In April we kicked off our new Coastal Zone Assessment Survey of the south Moray Firth and Aberdeenshire coasts. Over two trips with local volunteers from NoSAS, we walked much of the coastline from Inverness to Culbin Forest. Along this stretch of coast, the low tide reveals several clues about its fishing past. A recurring theme is the presence of fish traps in a variety of shapes and sizes. In fact, there are so many examples of fish traps here that a fish trap survey was carried out in 2004, dedicated to the recording of these features.

The fish traps range from wooden stakes to sizeable stone structures. Faint alignments of stumps of wooden stakes projecting from the shifting intertidal muds and sands, are a reminder of the industry which once occurred at that location.  The more substantial remains of the stone fish traps come in a variety of shapes and sizes and in many cases stretch far into the waters of the firth. As they disappear beneath the waves, their footprint can often still be seen thanks to the floating seaweed attached to the surface of the submerged boulders. The number and variety of the fish traps demonstrate the ingenuity and strong fishing heritage of these communities through the ages.  All sorts of fish were caught in the traps, but herring is often referred to in contemporary records, and stake nets particularly targeted valuable salmon.

Even at low tide it was not possible to walk out into the deep, sticky intertidal mud to investigate the full extent of these structures for fear of getting trapped – albeit not quite in the same way as the fish once would have been! Luckily for us the weather conditions were calm and dry, so we powered up the drone and took to the skies to investigate.

Two rectilinear boulder-built fish traps

Brecknish, approximately 6 km east of Inverness, is home to two of the larger boulder-built fish traps that we encountered along this stretch of coast.

Single rectilinear boulder-built fish trap

This overhead shot shows the full extent of the smaller of the two. The structure is made of two boulder walls, one built perpendicular to the coastline and a second extending out at a right angle with a box shape structure where the two walls meet.  The shape of the trap channelled and trapped fish into a net positioned in the box on the ebb-tide. The boulder walls of fish traps also enticed fish into them to feed on small creatures living in the gaps between the stones and the seaweed which quickly colonised them.

Boulder built fish trap covered in seaweed

A fish trap to the east of Alturlie Point, at the mouth of Petty Bay, takes a different form to those seen at Brecknish, but it also has the box, where the unlucky fish were trapped as the tide flowed out of the firth.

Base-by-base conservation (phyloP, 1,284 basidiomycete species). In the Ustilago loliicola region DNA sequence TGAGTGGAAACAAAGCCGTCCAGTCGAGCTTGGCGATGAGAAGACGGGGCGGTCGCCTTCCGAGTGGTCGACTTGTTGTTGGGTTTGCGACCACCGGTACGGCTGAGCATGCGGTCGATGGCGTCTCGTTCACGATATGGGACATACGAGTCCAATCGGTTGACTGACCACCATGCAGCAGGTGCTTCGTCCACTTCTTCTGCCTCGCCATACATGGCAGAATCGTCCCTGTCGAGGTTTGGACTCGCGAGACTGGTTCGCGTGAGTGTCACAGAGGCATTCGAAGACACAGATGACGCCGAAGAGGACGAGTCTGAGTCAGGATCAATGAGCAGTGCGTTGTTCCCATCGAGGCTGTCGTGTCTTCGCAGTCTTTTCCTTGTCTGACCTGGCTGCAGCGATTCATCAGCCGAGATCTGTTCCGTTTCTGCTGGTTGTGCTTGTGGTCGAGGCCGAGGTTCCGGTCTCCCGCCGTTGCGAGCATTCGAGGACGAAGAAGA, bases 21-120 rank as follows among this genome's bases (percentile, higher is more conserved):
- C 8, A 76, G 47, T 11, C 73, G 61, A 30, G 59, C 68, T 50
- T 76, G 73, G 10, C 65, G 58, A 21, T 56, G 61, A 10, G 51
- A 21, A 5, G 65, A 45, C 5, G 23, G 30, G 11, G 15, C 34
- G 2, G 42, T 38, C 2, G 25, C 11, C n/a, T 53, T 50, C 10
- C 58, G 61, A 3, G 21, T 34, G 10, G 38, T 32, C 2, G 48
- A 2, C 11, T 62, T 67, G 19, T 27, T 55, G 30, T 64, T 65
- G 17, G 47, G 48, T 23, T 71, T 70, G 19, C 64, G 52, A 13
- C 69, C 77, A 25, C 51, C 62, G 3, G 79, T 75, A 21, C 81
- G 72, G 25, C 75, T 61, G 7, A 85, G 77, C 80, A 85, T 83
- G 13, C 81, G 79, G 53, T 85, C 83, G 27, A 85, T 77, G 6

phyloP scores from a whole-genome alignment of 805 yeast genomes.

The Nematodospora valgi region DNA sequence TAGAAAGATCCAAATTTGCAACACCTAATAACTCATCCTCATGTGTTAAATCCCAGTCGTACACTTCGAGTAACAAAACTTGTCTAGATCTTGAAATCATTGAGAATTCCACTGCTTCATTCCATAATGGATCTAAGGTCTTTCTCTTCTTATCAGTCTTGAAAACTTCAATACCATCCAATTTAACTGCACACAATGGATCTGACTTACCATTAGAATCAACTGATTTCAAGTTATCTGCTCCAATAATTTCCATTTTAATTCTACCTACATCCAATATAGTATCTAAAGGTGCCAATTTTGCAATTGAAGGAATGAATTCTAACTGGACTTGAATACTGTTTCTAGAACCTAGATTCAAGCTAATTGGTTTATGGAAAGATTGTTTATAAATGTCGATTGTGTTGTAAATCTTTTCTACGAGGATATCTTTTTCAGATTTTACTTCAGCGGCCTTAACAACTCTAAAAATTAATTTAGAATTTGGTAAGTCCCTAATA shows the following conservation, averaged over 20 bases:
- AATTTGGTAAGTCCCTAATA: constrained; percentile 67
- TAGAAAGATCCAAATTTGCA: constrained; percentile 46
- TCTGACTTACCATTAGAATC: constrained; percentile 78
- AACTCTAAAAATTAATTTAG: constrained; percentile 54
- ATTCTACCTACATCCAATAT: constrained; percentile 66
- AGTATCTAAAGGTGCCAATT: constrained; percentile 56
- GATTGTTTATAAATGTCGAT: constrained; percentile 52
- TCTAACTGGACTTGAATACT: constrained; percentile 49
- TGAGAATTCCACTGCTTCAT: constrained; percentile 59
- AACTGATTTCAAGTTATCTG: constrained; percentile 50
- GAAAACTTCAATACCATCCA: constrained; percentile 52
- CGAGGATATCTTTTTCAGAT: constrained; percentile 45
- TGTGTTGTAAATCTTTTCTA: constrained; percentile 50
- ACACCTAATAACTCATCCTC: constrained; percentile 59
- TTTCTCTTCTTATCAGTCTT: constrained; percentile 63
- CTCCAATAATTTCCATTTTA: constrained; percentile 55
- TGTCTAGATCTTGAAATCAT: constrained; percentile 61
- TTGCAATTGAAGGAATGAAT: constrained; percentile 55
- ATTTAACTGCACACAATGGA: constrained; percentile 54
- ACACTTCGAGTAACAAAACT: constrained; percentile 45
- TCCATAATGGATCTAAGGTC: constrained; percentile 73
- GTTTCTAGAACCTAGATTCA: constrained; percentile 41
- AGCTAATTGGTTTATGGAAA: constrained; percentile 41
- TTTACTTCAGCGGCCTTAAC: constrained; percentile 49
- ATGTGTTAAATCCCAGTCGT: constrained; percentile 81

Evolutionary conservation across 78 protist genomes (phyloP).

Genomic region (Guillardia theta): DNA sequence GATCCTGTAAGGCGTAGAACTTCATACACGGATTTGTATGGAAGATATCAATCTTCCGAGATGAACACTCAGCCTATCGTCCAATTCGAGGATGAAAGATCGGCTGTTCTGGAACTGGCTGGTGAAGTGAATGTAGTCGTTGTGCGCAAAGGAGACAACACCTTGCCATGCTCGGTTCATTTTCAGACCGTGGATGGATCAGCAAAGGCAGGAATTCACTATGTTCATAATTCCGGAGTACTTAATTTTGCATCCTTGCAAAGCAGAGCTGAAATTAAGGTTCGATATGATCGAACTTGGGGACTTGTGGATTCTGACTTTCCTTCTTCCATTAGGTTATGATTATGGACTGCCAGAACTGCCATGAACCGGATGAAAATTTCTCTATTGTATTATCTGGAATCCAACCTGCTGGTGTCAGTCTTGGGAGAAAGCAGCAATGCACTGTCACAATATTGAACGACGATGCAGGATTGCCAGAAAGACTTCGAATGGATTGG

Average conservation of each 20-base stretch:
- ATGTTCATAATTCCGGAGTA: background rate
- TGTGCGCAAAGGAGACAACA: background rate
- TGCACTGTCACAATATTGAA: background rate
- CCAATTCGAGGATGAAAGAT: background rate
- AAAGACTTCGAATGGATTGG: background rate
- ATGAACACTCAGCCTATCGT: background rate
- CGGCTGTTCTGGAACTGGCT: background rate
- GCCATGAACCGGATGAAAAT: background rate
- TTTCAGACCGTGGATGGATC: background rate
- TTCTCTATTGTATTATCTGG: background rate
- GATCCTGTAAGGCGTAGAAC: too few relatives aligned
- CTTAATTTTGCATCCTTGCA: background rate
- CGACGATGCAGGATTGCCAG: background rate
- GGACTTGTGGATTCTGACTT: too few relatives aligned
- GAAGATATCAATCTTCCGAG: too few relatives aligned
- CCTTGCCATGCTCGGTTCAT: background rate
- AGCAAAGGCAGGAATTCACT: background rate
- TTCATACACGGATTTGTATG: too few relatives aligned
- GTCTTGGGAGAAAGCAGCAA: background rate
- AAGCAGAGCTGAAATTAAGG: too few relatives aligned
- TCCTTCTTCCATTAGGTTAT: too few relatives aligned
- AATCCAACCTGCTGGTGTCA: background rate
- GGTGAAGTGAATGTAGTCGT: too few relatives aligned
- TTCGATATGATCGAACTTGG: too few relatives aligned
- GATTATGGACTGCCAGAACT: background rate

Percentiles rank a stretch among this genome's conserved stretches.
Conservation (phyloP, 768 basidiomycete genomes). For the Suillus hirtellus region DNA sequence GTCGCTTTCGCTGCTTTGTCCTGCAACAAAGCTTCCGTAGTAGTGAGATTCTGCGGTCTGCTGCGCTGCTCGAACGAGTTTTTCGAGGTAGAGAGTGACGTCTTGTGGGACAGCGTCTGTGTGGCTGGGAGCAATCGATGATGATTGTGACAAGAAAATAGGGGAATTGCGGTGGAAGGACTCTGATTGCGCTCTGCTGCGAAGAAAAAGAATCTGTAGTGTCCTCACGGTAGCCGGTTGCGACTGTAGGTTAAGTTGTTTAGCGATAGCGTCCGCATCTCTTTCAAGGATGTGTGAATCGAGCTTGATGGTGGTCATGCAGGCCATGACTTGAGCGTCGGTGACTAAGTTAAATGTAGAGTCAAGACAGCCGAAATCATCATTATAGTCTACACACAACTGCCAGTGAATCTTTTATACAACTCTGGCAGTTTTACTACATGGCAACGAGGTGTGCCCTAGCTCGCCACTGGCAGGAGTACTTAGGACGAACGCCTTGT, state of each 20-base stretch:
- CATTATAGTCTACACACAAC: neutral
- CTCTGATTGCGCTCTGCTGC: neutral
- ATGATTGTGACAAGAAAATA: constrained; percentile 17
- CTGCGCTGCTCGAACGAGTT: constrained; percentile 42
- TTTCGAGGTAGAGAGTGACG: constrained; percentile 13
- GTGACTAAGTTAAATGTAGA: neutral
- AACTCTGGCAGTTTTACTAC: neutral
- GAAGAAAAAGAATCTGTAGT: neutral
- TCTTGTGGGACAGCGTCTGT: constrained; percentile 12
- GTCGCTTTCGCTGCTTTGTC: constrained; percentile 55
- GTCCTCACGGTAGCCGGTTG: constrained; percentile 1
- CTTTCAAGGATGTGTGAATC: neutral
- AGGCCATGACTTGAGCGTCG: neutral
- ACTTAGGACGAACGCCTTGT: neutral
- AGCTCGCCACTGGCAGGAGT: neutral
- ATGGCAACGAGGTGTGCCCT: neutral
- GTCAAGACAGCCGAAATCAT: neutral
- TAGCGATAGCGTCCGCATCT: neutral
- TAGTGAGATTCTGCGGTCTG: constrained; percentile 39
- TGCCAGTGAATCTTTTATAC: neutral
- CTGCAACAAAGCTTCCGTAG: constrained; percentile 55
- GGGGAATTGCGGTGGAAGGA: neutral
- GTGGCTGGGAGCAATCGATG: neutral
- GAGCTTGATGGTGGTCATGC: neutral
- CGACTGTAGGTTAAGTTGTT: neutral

Square shaped fish trap on Ardersier beach

At Ardersier lies the remains of a squarish, or D-shaped, fish trap. The structure is constructed primarily of boulders but there are also several stumps of posts visible. This unusually shaped fish trap was excavated in 2001 (you can view the report here).

Square shaped fish trap made of boulders

It’s possibly all that remains of a ‘box’. The leading walls having been washed away or constructed with nets or hurdles that don’t survive.

The wooden posts of stake nets are harder to spot from the air and often require some rummaging with a ranging rod to find them through the sprawl of seaweed. You can just about make out a post amongst the seaweed in the image below.

Small wooden post hidden amongst seaweed

Also visible at low tide at Ardersier are the remains of an alignment of wooden stakes which sit proud of the sands by only a few centimetres.

Alignment of short wooden post stumps on Ardersier beach

As our April fieldwork was drawing to an end, we crossed the border into Moray where we visited the Findhorn Heritage Ice House. Within the museum there is a detailed model of a stake net in operation. This is how many of the surveyed stake net sites would have looked in their full glory before they were abandoned and left to the mercy of the sea.

Display model of fish stakes and netting

This stretch of coastline provided a fascinating insight into the past fishing industry along the Moray Firth.  You can check out these fish trap records in more detail, as well as the other sites we visited on the survey, on our sites at risk map.  If you would be keen to find out more about future surveys as we move around the coastline to Moray and Aberdeenshire, then take a look at our coastal heritage survey page for more details.

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